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Mueller Jackson
Jackson Mueller
Associate Director, Center for Financial Markets
Jackson Mueller is an associate director at the Milken Institute's Center for Financial Markets. He focuses on fintech, capital formation policy and financial markets education initiatives. Prior to joining the Institute, Mueller was an assistant vice president at the Securities Industry and Financial Markets Association (SIFMA), where he focused on...
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FinTech in Focus

By: Jackson Mueller
October 06, 2017
   
   

Remittances: Recovery Yet Costly

A new report by the World Bank finds that after two years of declines, remittances to low- and middle-income countries (LMICs) are expected to recover in 2017. According to the report, “remittance flows to LMICs are projected to rebound by 4.8 percent to $450 billion. Worldwide, remittance flows are projected to reach $596 billion.” The report also described how structural constraints, including the regulation of money transfer operators (MTOs) and de-risking by international correspondent banks, continue to hinder the overall growth of remittances. Importantly, the cost of sending remittances “has remained nearly stagnant” at 7.2 percent as of the third-quarter of this year. “Two major factors contributing to high costs are the de-risking behavior of commercial banks and exclusive partnerships between national post office systems and a single MTO,” according to the report. By the end of this year, India is expected to be the top remittance receiving country in terms of overall value. However, as a share of gross domestic product, the Kyrgyz Republic is expected to take the top spot.

 

Top Remittance Receivers in 2017

 top remittance receivers

Source: World Bank

Divergence in the Digital Economy

The United Nations Conference on Trade and Development (UNCTAD) released its Information Economy Report 2017 earlier this week. The report finds that the digital economy "is creating new opportunities for trade and development," helping small business and entrepreneurs in developing markets connect to global markets. However, as the report notes, "such development gains are far from automatic.” Indeed, many developing countries, including the least developed countries "are inadequately prepared to capture the many opportunities emerging as a result of digitalization. According to the report, information and communication technologies (ICT) represent 6.5 percent of global GDP, and the ICT sector alone employs roughly 100 million people.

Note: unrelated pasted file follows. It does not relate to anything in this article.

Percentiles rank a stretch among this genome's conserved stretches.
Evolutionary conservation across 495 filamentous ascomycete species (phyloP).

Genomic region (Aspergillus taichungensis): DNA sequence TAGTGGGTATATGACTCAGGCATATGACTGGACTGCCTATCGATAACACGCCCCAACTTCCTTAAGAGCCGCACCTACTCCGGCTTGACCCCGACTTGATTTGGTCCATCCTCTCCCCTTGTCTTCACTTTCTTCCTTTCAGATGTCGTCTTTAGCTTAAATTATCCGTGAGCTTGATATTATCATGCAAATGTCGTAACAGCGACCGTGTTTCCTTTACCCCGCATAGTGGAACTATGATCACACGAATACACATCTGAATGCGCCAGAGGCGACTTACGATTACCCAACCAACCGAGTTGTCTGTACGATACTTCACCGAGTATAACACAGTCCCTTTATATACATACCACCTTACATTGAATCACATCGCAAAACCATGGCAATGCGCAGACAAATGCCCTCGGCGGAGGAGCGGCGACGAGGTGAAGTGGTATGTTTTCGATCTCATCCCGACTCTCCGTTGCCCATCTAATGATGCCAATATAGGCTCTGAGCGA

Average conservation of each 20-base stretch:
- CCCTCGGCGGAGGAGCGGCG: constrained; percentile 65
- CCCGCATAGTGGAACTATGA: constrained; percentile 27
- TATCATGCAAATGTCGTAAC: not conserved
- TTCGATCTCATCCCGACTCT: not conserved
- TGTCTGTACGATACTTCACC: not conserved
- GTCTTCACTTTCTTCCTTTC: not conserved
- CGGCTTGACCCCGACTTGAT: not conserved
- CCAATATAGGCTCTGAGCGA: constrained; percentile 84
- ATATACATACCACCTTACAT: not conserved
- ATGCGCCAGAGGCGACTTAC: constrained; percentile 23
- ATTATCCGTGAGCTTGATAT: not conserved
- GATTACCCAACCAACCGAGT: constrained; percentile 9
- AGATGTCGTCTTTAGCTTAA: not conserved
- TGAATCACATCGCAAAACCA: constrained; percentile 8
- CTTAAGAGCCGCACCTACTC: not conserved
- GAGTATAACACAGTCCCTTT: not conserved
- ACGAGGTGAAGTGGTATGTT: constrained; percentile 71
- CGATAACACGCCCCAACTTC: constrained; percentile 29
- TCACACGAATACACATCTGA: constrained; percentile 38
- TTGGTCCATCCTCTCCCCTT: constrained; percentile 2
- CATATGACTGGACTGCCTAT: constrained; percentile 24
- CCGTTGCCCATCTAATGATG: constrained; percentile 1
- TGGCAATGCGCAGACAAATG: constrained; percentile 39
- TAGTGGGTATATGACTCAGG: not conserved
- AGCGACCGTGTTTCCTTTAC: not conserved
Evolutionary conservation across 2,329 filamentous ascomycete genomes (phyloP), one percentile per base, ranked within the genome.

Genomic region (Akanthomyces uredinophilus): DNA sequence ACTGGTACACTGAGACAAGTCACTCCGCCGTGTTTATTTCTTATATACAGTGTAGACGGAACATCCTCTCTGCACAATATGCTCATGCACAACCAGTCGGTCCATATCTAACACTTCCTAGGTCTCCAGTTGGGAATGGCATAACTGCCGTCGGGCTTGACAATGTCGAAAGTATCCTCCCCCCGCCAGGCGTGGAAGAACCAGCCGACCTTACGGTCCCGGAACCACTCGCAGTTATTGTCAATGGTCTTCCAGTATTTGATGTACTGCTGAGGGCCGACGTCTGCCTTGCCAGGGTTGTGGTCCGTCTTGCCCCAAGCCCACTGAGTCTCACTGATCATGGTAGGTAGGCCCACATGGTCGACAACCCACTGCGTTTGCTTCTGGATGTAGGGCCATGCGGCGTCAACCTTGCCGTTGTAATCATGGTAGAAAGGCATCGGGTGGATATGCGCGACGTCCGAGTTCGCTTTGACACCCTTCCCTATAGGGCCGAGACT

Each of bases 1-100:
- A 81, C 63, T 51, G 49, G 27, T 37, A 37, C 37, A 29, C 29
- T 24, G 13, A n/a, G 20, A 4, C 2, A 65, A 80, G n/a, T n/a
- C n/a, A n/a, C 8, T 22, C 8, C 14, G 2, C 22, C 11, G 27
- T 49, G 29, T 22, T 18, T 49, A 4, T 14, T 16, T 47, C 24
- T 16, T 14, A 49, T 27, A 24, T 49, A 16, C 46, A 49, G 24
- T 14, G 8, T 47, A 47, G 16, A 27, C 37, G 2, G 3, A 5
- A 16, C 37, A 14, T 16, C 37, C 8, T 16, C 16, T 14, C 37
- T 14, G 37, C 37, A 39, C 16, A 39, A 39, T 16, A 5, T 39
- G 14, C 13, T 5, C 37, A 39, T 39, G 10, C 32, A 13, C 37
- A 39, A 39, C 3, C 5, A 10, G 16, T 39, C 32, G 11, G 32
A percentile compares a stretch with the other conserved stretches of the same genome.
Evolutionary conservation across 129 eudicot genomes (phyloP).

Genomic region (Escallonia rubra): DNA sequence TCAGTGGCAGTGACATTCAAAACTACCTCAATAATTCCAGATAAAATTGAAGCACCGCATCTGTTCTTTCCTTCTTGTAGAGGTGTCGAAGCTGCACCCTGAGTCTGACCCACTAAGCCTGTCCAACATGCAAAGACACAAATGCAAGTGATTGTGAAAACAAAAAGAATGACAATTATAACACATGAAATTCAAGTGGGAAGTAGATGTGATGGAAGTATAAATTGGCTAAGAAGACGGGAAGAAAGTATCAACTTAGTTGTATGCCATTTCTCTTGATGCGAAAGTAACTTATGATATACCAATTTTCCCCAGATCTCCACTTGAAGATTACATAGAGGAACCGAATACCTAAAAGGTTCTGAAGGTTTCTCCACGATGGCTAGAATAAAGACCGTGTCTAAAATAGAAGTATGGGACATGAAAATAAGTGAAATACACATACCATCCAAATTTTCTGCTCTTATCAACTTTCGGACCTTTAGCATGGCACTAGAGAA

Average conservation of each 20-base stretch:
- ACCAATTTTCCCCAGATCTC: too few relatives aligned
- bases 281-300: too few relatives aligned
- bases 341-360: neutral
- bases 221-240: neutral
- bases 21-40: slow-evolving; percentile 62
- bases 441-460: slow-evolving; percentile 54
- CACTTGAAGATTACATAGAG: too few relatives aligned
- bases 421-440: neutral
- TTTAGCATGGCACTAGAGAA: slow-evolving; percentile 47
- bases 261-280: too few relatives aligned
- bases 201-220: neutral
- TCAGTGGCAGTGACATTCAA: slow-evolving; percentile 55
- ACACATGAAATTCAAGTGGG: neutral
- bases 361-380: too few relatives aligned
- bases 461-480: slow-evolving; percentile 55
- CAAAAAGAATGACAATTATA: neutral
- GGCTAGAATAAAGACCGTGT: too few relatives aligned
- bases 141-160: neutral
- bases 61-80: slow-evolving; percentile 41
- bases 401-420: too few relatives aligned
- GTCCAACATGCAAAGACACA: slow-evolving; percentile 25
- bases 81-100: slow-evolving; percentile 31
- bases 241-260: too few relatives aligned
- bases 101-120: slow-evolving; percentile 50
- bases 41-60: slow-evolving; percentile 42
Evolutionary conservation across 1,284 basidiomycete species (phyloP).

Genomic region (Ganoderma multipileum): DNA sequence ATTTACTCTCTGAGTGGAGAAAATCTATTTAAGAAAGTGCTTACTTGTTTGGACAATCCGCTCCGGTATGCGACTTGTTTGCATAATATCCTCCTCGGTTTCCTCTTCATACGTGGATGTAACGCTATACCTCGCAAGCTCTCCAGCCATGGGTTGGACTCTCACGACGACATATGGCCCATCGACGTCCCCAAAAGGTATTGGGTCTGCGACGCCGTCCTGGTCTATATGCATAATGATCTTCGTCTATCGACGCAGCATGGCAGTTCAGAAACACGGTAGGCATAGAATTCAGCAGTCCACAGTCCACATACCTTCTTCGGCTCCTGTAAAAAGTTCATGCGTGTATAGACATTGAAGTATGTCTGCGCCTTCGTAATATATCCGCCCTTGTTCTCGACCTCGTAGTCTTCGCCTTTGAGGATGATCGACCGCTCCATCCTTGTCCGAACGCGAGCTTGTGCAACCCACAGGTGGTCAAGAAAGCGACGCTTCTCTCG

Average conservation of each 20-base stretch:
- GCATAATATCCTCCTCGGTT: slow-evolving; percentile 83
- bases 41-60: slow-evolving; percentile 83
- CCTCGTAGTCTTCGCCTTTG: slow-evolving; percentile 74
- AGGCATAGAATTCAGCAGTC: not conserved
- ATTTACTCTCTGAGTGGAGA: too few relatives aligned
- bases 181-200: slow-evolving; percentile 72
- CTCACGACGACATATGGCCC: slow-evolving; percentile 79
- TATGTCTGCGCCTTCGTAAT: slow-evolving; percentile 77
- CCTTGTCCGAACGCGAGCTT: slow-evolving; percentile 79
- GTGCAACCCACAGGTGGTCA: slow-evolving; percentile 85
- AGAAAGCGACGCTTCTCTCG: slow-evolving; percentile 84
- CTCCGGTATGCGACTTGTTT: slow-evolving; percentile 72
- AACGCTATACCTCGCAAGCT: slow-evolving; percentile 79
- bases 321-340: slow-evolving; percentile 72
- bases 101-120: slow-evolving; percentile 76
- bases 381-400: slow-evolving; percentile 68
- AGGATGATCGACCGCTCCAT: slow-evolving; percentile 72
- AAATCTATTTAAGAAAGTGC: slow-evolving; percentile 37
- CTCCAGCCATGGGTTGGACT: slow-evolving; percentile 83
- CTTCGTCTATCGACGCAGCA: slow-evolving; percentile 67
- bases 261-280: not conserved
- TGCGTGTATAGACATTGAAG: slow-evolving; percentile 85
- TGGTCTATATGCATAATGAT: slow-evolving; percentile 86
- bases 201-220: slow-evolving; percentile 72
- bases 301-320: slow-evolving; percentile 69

ICT Penetration by Level of Development 2016 

ICT pentration by level of department

Source: UNCTAD, ITU

Some Headlines:

The Mortgage Process–Digitized

A new survey from LendingTree of 5,000 closed loans between March 2016 through May 2017 finds that the mortgage process (from early rate shopping to close) is speeding up. The median time from early rate shopping to closing on a purchase mortgage declined seven days from 2016 to 2017. In that same period, “LendingTree has seen a 19 percent increase in the number of loans closed within 30 days and a 27 percent increase in loans closed in 60 days.”

Incumbents Doing Things

Goldman Sachs CEO Lloyd Blankfein is keeping an open mind as it relates to digital currency, in sharp contrast to recent comments from JPMorgan Chase CEO Jamie Dimon. The Wall Street Journal reported that the firm "is weighing a new trading operation dedicated to bitcoin and other digital currencies." Blankfein took to Twitter earlier this week and stated the following: “Still thinking about Bitcoin. No conclusion—not endorsing/rejecting. Know that folks also were skeptical when paper money displaced gold.” Goldman is also making an effort to strengthen its tech workforce in India, with a recent report suggesting that the firm has increased its tech hiring by 25 to 30 percent over the past year. 

On the blockchain front, Singapore-based Maybank and InfoCorp have signed a memorandum of understanding to provide financial services to the unbanked using the blockchain-based mobile application, CrossPay. Still in Singapore, Standard Chartered has appointed Mikhail Brovman as global head of technology and financial markets. The firm also announced two strategic partnerships with TradeIX and Infor to enable "clients and their ecosystems seamless access to the Bank's full range of trade financing solutions." 

Meanwhile, Commerzbank, Bank of Montreal, Caixabank, and Erste Group joined the UBS-IBM initiative to build a new global trade platform based on blockchain technology. The platform, called Batavia, "advances the work initiated by UBS and IBM to develop a trade finance platform built on the IBM Blockchain Platform powered by the Hyperledger Fabric Blockchain framework," according to the Commerzbank press release. “The new platform, will allow transacting parties to view the progress of a shipment as it leaves the warehouse, is loaded onto a plane, truck, or boat and arrives at the receiving port, automatically releasing payments incrementally along each step of the process.” In addition, the “open nature of the platform, which encourages broad participation by many banks, vendors, and regulators, will also help open new trade corridors, bring new players into the market, and expedite processes that before were prohibitively time-consuming and expensive."